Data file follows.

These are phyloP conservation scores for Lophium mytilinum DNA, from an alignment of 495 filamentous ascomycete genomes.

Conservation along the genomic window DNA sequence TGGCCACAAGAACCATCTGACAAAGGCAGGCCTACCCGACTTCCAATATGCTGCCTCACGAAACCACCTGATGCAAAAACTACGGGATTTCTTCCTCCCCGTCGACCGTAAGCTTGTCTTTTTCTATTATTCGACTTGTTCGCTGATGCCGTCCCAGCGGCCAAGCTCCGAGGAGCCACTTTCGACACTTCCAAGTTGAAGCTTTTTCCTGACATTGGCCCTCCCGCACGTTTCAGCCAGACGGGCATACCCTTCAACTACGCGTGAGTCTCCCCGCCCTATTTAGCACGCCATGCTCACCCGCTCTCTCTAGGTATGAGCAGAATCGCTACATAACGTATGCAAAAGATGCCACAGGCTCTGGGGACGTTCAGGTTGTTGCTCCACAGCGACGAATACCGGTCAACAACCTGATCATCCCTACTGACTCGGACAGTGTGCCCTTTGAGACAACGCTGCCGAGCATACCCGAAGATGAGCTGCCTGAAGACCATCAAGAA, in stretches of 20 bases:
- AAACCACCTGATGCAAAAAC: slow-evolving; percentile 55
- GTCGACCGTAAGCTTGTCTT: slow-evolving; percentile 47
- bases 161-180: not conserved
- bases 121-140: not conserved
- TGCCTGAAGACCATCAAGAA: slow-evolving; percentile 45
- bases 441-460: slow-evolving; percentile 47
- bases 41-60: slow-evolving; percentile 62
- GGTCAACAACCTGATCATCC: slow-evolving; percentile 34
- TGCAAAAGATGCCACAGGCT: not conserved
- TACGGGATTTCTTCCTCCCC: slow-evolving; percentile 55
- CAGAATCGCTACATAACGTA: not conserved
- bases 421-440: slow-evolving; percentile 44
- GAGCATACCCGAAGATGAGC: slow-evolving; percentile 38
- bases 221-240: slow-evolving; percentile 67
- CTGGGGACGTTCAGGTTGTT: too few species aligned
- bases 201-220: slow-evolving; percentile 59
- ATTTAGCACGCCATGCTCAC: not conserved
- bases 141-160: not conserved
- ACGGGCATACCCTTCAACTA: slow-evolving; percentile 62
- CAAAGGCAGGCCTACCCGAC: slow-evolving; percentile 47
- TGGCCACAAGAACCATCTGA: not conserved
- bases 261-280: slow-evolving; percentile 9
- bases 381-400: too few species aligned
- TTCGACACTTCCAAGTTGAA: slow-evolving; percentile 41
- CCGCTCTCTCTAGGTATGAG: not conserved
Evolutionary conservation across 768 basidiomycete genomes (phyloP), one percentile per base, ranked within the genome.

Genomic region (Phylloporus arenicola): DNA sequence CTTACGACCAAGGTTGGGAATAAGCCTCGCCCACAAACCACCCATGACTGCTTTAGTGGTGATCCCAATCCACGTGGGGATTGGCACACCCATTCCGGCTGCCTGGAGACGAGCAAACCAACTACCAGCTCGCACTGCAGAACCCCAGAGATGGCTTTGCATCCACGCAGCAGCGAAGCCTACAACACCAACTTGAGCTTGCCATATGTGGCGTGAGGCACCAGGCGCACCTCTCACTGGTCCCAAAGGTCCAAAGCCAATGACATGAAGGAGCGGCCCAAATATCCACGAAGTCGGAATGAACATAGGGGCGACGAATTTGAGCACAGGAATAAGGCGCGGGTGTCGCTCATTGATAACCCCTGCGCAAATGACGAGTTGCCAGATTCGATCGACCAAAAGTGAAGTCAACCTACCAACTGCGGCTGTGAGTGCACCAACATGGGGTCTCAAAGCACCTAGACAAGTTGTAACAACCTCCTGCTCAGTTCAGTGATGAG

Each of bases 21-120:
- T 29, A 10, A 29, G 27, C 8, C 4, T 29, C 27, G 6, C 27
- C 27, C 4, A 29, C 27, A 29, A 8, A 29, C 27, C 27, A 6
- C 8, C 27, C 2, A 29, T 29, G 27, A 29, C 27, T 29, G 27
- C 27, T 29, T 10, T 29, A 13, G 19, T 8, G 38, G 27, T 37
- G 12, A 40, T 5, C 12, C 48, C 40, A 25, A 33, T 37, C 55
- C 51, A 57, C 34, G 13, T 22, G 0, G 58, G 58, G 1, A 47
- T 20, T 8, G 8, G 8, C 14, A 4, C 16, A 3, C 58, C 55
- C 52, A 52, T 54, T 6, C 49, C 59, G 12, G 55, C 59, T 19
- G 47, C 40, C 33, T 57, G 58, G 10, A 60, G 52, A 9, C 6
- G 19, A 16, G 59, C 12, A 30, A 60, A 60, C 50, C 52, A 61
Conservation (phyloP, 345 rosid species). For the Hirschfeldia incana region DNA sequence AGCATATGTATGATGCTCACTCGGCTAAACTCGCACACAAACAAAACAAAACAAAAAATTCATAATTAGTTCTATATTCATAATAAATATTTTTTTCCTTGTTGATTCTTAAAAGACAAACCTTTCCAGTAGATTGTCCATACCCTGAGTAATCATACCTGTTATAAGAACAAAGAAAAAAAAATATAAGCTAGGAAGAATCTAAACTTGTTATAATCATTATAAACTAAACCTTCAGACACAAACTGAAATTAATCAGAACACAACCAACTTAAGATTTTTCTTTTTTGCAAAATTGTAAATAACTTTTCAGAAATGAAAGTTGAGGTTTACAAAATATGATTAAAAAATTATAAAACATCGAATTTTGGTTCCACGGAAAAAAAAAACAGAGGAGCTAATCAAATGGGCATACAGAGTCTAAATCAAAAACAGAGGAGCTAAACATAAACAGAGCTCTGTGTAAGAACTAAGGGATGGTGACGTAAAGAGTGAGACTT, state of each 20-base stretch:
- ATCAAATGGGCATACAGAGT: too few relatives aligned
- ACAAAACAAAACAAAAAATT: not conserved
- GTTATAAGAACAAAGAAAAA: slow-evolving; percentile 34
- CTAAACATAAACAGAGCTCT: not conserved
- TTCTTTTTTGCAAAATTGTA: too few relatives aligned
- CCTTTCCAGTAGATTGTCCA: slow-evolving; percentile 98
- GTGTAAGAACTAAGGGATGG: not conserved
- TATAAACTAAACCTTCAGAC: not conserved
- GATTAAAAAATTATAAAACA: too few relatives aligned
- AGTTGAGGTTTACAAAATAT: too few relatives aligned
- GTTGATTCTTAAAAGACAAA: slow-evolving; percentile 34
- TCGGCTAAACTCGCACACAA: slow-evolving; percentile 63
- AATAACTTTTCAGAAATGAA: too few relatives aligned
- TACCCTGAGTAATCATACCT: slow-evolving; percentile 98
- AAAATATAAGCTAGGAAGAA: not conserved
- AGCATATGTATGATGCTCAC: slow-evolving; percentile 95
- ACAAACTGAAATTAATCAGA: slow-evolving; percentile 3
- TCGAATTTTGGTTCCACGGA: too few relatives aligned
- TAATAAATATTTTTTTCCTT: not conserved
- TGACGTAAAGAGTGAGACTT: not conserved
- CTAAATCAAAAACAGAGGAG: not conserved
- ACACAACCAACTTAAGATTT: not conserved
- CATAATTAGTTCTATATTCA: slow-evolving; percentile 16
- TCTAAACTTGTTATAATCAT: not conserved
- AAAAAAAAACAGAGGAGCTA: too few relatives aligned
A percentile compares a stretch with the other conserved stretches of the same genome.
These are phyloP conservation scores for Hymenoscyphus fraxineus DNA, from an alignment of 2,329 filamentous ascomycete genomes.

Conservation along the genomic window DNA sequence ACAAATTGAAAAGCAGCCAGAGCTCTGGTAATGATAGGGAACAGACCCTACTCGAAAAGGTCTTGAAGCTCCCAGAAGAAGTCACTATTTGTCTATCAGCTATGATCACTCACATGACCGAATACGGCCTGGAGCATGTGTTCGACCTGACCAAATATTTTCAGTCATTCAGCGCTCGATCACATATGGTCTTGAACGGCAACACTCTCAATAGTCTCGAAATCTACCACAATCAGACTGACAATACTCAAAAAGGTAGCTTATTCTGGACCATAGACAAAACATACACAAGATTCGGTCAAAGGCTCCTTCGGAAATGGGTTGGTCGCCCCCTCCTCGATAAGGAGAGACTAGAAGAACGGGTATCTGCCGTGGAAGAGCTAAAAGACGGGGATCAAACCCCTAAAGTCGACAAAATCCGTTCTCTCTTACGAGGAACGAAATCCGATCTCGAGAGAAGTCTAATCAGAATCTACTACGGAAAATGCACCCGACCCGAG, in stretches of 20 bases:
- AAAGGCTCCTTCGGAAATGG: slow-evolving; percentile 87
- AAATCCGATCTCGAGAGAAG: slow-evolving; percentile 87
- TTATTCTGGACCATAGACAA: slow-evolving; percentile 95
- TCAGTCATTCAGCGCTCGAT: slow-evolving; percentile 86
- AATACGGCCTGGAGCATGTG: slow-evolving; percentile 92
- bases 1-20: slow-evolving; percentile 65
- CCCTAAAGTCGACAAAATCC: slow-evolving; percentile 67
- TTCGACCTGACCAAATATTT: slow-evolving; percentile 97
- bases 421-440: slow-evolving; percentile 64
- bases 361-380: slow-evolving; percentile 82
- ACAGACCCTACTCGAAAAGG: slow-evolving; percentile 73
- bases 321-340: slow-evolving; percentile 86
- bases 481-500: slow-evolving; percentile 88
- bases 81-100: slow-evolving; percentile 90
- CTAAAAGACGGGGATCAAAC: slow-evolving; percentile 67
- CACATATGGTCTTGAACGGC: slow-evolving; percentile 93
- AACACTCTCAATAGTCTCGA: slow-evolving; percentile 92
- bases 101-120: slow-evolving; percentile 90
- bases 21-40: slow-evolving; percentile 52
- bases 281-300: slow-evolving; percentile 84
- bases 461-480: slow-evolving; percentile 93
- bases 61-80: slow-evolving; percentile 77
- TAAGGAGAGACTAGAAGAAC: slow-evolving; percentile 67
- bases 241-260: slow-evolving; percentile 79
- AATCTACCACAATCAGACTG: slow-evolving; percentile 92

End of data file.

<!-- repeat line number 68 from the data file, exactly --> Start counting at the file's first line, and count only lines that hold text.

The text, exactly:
These are phyloP conservation scores for Hymenoscyphus fraxineus DNA, from an alignment of 2,329 filamentous ascomycete genomes.